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A simple AGED score for risk classification of primary liver cancer: development and validation with long-term prospective HBsAg-positive cohorts in Qidong, China
  1. Chunsun Fan1,
  2. Mengge Li1,
  3. Yu Gan1,
  4. Taoyang Chen2,
  5. Yan Sun2,
  6. Jianhua Lu2,
  7. Jinbing Wang2,
  8. Yan Jin1,
  9. Jianquan Lu2,
  10. Gengsun Qian1,
  11. Jianren Gu1,
  12. Jianguo Chen2,
  13. Hong Tu1
  1. 1 State Key Laboratory of Oncogenes and Related Genes, Shanghai Cancer Institute, Renji Hospital, Shanghai Jiao Tong University School of Medicine, Shanghai, China
  2. 2 Department of Etiology, Qidong People’s Hospital/Qidong Liver Cancer Institute, Qidong, China
  1. Correspondence to Professor Jianguo Chen, Department of Etiology, Qidong Liver Cancer Institute, Qidong People’s Hospital, Qidong 226200, China; chenjg{at}ntu.edu.cn and Professor Hong Tu, State Key Laboratory of Oncogenes and Related Genes, Shanghai Cancer Institute, Renji Hospital, Shanghai Jiao Tong University School of Medicine, Shanghai 200032, China; tuhong{at}shsci.org

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We read with great interest the recent publication by Kim et al 1 showing that patients with untreated immune tolerant (IT) chronic hepatitis B with normal alanine aminotransferase (ALT) levels had significantly higher risks of hepatocellular carcinoma (HCC) and death/transplantation than treated immune active (IA) patients who had elevated ALT levels. These results indicate that ALT is not a sensitive surrogate marker for liver cell damage, and the IT phase of HBV infection cannot be considered fully benign.2 Chu and Liaw3 have challenged this view because they speculated that the IT group in that study might include IA patients who were in remission state after experiencing unrecognised minimal ALT elevations. Apparently, the highly dynamic nature of ALT perturbation makes it inadequate to act as a predictor for HCC.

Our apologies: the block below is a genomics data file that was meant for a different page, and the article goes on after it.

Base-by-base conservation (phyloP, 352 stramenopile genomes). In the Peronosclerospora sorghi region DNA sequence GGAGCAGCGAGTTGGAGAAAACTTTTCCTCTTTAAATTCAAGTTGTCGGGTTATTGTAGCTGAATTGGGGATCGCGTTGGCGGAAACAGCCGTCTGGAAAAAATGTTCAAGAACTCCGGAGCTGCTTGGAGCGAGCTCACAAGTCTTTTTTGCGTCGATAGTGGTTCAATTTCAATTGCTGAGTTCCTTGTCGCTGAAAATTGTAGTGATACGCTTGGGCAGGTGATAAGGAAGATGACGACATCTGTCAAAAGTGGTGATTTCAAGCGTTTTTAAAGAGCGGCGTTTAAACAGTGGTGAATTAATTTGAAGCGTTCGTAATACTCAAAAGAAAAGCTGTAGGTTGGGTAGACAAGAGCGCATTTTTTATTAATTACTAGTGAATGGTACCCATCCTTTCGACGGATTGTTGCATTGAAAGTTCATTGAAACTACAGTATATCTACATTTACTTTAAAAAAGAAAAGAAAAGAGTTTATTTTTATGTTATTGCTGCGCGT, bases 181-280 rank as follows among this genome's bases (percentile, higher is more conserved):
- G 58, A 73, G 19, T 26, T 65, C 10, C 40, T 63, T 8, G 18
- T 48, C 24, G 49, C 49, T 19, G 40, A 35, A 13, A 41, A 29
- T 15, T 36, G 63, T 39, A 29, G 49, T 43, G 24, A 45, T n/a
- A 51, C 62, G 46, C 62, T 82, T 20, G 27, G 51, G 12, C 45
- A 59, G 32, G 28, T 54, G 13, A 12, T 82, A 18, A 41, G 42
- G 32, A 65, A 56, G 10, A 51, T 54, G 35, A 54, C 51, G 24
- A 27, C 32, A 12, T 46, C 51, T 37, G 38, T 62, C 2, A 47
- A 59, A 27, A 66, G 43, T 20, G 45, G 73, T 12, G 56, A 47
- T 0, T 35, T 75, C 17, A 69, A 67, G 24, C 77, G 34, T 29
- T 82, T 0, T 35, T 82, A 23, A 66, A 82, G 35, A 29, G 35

We have developed and validated an easy-to-use scoring system for primary liver cancer (PLC) risk prediction. The development data set was set up in 1996 based on a community-based prospective cohort (qidong hepatitis B infection cohort (QBC)) established in Qidong, China.4 It contained 628 HBV surface antigen (HBsAg)-positive and 760 HBsAg-negative individuals. Participants with liver cirrhosis were excluded. After a median follow-up of 21 years, a total of 110 PLC cases occurred by the end of May 2017. Five potential predictors including age, gender, ALT, HBV e antigen (HBeAg) and HBV DNA were entered into a Cox regression model. Although in univariate analysis the baseline ALT level was significantly associated with PLC (p=0.0125), it failed to show significant HR in multivariate analysis (p=0.1157). This observation was consistent with the previous reports.5–7 Age, gender, HBeAg and HBV DNA levels were independent risk factors for PLC development (table 1). Based on these four variables, a 12-point risk score ‘AGED’ was generated. Point assignment for each predictor is shown in table 1. The model performances as indicated by the area under receiver operating characteristic curve (AUC) at 5, 10, 15 and 20 years were 0.76, 0.76, 0.79 and 0.80, respectively. The Χ2 of the Hosmer-Lemeshow tests was 6.15 (p=0.52).

Table 1

PLC incidence, Cox proportional hazard regression model and points assigned of each predictor in the development data set (n=628)